Sunday, September 13, 2009

Free Press/AP Running Interference For Obama/Democrats

Up until a week a go Joe Wilson was a substantially anonymous member of the South Carolina delegation to the US House of Representatives. That anonymity lasted about five seconds after he called out "You lie!" from the floor during a speech by President Obama trying to sell his massive socialist takeover of the health care industry.

"You lie!"

I have said that I think there are better places for outbursts like this to occur, but there is no questioning that his questionable antics have gathered much fruit. His outburst, while breaching decorum, is hardly unprecedented unless you look at what was said through the magnifying lens of minutia.

The Detroit Free Press has a headline today titled Outburst in speech may be a 1st in U.S. Wow. Really?

Fred Beuttler, deputy historian at the House of Representatives, called the Wilson incident "highly unusual, if not unique."

"Occasionally, members of the opposing party have been known to boo and jeer as expressions of dissent on a specific point," Beuttler said. But before Wednesday, he says, "expressions of individual opposition of members to a president's speech had not been recorded."
My emphasis. So, the fact that it was a one member outburst make it unique?
Some have compared Wilson's outburst to those that occur routinely in Britain's House of Commons, when the prime minister is answering questions. But one political analyst says this is vastly different because the prime minister isn't the head of state.

"We expect a certain amount of deference to the president in the same way as we would for the queen," said Steven Cohen, professor of public administration at Columbia University.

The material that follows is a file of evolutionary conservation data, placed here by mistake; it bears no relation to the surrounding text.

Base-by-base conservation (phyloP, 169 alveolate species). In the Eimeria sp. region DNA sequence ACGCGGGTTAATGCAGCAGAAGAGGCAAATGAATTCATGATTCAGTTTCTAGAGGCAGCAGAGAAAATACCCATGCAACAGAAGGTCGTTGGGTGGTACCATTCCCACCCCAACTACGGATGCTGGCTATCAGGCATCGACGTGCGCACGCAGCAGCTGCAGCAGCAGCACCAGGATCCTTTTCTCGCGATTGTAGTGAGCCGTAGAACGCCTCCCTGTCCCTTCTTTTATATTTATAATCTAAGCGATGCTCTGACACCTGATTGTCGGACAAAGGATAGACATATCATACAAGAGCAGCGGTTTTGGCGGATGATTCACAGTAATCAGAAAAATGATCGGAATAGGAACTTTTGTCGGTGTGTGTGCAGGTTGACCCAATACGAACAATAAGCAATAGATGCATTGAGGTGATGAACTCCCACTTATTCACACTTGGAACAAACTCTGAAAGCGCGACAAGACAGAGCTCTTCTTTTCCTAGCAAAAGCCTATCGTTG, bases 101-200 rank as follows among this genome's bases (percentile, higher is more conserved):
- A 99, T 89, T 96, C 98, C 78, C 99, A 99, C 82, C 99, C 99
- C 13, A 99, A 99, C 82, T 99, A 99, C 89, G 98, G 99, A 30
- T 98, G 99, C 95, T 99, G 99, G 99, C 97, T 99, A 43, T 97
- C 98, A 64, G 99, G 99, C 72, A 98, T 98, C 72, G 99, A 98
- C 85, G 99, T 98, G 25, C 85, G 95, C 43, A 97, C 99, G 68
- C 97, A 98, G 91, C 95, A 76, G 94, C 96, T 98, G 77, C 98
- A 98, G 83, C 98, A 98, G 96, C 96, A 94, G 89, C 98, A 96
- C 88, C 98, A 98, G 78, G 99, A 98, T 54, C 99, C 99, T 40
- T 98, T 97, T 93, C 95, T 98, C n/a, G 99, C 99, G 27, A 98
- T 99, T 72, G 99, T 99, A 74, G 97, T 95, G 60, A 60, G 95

Unless, of course, it is a whole pack of outbursting Democrats booing the bejeebus out of a President's assertion during a speech that Social Security will face insolvency if something is not done soon.
To another political analyst, it's the nature of the accusation -- an elected official calling the president a liar -- that is not only a serious breach (accusations of lying are forbidden under House rules) but also extremely rare in politics.

"Accusing someone of lying is impugning their integrity," said Kathleen Hall Jamieson, an expert on political communication at the Annenberg Public Policy Center at the University of Pennsylvania.
So, an organized boo and hiss session perpetrated by Democrats when a Republican president is standing behind the podium is not specifically calling the President a liar, and is therefor a lot different and more forgivable than a solitary member momentarily losing his composure and yelling out "You lie!"

Thanks. I'm glad we got that cleared up.

1 comment:

jadejohn said...

Hey, if the president might be shady concerning certain issues...then someone needs to speak up, right. This is politics, no one can tell me that all that is said, even about the health care reform, that it will take place-plus there are a lot of UN specifics concerning who will get health care, sorry, I got off the subject